Melissa Packham, chief brand strategist, A Brand is Not a Logo
Branding is and always has been an exercise in shaping customer perception. What this backlash is reminding businesses of is that while their brand might be their asset, in actual fact it ‘belongs’ to their customers.
It’s not new that consumers are looking for brands with genuine values and a social and environmental conscience. With so much choice, they’re looking to spend their money with brands that align with their own values. This puts necessary pressure on companies to walk-the-walk when it comes to their brand values and take into consideration the broader context in which they are operating.
Companies which take a collaborative, customer-first approach to the entire process of bringing a solution to life, including continuing to listen and adapt to changing needs, will be the ones who thrive.
Brand owners and the people who help create them (that is, marketers, creative agencies, etc.) will need to continue to challenge their own personal biases, so that drawing on iconography which is inherently offensive is called out early in the concept development process, or better yet, doesn’t even get pitched as a concept in the first place.
Michel Hogan, independent brand counsel
Before throwing stones, ask what is the intention?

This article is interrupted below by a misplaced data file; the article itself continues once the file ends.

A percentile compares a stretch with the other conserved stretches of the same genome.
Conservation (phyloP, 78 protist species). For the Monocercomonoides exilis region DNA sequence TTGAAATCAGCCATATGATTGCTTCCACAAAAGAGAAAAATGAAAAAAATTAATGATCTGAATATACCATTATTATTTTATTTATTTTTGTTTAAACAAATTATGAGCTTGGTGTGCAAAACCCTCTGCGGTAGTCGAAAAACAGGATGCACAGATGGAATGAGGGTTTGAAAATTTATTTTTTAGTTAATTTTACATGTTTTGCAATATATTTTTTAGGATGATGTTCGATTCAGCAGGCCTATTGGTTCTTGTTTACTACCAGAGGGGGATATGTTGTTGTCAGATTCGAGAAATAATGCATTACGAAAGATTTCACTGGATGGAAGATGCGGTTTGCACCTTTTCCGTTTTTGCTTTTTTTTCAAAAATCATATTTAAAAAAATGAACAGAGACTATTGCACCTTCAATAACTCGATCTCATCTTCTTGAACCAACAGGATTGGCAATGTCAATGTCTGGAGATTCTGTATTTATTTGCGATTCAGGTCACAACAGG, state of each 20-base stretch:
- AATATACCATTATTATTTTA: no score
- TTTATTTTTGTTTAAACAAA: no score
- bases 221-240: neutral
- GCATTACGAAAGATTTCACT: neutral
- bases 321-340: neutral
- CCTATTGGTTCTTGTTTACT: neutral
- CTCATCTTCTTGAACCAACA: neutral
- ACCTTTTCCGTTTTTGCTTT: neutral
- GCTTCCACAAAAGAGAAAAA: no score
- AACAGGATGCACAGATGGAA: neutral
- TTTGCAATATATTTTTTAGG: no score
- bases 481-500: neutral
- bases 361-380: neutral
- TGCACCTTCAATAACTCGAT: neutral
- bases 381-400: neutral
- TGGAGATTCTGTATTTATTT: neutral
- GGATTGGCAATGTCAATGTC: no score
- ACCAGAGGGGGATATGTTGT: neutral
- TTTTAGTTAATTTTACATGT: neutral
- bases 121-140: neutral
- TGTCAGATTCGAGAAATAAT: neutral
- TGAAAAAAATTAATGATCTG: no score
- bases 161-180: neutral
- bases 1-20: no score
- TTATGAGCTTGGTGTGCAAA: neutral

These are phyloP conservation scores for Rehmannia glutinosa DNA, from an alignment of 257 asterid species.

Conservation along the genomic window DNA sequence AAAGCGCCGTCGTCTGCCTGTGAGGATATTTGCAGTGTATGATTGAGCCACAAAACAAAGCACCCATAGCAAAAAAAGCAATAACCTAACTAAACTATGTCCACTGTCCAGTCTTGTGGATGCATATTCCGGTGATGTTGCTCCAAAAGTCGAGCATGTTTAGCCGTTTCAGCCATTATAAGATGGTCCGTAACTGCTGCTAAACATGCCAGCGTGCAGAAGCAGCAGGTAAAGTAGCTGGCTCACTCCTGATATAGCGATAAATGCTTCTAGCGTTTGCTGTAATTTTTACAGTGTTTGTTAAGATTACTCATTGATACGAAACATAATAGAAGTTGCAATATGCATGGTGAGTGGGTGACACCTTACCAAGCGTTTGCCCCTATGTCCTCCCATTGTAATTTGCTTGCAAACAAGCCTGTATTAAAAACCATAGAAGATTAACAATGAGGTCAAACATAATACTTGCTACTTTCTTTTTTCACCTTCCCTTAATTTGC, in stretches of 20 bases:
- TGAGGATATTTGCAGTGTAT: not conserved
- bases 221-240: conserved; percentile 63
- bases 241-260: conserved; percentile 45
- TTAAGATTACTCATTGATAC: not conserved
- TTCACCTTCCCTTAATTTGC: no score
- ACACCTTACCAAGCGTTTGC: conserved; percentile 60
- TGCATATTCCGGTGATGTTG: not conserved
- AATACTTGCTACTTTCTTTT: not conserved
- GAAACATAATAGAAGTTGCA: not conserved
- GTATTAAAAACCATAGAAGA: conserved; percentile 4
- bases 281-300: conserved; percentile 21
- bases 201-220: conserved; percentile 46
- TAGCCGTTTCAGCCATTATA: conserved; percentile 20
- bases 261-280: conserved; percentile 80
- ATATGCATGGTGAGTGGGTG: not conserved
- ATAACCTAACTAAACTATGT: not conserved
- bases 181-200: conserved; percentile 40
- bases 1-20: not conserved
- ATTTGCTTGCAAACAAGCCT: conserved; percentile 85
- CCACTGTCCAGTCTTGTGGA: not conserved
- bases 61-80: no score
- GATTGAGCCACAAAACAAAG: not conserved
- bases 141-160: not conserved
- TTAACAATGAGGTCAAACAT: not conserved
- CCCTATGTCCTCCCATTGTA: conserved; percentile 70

How marketing should change to address increased awareness about racism, feels like the wrong question. And I worry starting there will serve to alter the veneer and fail to address what sits behind it. A better question might be, ‘What is the intention?’ There’s a mostly unexamined difference between complacency, reckless indifference and a deliberate motive.
For example, Colonial Brewing Co. was founded in 2004 and until this past week, was quietly brewing its local beer. Suddenly, people took issue with the name. Nothing the company did had changed. But the environment had. And the distinction is crucial.
Last year I wrote about cancel culture . And while things are now more highly charged, what I observed holds.
“Setting aside genuine wrongdoing, there is still a barrage of judgement waiting to be unleashed at the smallest provocation. It doesn’t take much for the machine gun of outrage to start turning.”
Marketing is best placed to look at what is happening in the environment. And so, can embrace a role like the canary in the coal mine. Take a clear-eyed look at what the organisation is doing. And when they see a problem, don’t wait for it to blow up, vigorously pursue whatever needs to change. And in the process treat new product names, or revamped labels as a signal of progress not a reason to hide.
Also, customers don’t get a hall pass. Give organisations a break and stop assuming malintent. If you have a problem, don’t hurl accusations in the social media coliseum, instead talk to them in private.
The only sure thing is this won’t be the last shift organisations have to respond to, and the brand is a result of how they do.